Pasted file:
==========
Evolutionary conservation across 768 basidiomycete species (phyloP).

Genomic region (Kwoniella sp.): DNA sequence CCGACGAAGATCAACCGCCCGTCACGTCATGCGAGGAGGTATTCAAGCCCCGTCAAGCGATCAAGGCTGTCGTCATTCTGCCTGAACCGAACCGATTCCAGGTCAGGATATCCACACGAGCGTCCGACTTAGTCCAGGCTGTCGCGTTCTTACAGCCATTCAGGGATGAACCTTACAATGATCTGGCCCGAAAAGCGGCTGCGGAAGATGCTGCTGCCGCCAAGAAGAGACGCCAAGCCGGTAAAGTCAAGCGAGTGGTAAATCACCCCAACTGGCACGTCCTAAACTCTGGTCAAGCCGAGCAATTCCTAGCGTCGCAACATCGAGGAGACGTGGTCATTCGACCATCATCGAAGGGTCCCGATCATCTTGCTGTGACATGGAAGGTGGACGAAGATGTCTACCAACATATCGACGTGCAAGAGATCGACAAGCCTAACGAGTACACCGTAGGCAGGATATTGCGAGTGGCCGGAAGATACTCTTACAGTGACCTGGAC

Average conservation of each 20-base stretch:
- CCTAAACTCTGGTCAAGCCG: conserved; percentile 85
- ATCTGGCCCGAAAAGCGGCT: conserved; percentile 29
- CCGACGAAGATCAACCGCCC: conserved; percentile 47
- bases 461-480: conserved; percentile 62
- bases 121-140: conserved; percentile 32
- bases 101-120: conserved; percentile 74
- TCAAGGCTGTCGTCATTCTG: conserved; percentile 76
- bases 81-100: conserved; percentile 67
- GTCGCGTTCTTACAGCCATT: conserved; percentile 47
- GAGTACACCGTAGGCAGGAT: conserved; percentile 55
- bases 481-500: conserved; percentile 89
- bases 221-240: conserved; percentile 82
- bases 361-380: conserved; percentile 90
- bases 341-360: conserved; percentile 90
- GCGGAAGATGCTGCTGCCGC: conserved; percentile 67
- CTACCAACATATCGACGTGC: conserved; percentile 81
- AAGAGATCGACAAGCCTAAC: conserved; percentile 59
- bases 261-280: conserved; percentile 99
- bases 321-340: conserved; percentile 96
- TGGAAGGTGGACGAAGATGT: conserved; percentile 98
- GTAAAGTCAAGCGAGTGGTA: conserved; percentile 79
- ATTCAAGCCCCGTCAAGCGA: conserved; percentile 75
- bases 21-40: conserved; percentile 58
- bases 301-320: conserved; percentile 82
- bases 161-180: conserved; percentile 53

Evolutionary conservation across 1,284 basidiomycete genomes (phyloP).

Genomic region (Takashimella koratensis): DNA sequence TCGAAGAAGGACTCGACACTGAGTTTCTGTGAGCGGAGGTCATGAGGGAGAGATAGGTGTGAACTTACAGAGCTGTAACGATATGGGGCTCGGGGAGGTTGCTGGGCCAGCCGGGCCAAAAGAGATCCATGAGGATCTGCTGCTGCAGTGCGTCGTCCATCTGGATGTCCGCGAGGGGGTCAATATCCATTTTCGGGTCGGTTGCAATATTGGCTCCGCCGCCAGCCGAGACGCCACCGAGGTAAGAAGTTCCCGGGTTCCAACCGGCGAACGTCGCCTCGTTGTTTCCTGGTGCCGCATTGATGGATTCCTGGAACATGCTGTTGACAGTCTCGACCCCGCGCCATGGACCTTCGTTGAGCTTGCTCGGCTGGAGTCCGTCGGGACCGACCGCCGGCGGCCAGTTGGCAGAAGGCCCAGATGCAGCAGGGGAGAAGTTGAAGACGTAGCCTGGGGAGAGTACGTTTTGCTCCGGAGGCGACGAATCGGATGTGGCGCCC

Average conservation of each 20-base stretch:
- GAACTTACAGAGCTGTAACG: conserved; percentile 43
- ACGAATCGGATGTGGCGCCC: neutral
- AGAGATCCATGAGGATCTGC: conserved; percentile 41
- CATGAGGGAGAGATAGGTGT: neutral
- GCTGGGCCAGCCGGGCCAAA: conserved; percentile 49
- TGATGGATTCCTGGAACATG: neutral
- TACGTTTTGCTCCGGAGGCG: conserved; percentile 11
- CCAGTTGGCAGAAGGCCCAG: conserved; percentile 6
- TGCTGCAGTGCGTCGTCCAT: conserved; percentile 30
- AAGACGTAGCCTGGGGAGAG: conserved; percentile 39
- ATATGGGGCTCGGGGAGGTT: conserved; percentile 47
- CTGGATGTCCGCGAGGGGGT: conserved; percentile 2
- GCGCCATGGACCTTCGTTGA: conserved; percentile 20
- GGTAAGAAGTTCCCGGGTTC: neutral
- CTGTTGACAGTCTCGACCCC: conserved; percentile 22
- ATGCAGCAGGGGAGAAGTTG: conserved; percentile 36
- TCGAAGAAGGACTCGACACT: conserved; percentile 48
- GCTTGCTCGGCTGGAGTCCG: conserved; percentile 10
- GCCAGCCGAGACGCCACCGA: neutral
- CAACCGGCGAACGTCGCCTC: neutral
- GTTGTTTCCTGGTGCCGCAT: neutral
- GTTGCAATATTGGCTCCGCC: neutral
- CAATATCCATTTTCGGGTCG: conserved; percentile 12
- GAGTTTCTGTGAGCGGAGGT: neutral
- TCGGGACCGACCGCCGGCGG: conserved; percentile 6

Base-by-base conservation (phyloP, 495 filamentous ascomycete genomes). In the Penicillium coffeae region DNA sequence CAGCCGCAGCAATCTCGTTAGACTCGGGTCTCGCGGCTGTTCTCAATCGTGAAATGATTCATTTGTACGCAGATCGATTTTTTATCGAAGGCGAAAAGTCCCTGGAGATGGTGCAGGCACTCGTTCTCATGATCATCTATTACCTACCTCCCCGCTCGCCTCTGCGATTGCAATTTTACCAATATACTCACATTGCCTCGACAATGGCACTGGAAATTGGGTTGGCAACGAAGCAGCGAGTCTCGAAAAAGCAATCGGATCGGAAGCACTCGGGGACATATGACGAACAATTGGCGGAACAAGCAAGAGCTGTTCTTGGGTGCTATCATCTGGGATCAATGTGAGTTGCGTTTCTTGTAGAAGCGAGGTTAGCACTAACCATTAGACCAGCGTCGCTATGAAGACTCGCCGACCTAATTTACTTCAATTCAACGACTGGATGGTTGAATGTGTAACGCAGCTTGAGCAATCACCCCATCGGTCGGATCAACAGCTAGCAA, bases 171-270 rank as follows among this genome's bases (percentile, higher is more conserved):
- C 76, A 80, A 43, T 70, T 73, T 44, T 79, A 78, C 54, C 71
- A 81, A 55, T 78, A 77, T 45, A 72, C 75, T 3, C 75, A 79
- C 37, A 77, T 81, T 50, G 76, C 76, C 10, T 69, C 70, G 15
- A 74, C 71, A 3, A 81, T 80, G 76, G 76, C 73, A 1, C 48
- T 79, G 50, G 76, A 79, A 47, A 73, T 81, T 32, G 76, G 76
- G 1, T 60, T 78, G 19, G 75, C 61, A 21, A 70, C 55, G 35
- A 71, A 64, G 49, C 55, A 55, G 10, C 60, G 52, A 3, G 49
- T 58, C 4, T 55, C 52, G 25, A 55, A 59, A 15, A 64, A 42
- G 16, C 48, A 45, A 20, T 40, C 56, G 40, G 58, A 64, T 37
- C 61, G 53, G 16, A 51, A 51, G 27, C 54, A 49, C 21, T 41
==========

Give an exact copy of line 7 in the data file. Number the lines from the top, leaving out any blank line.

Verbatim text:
- bases 461-480: conserved; percentile 62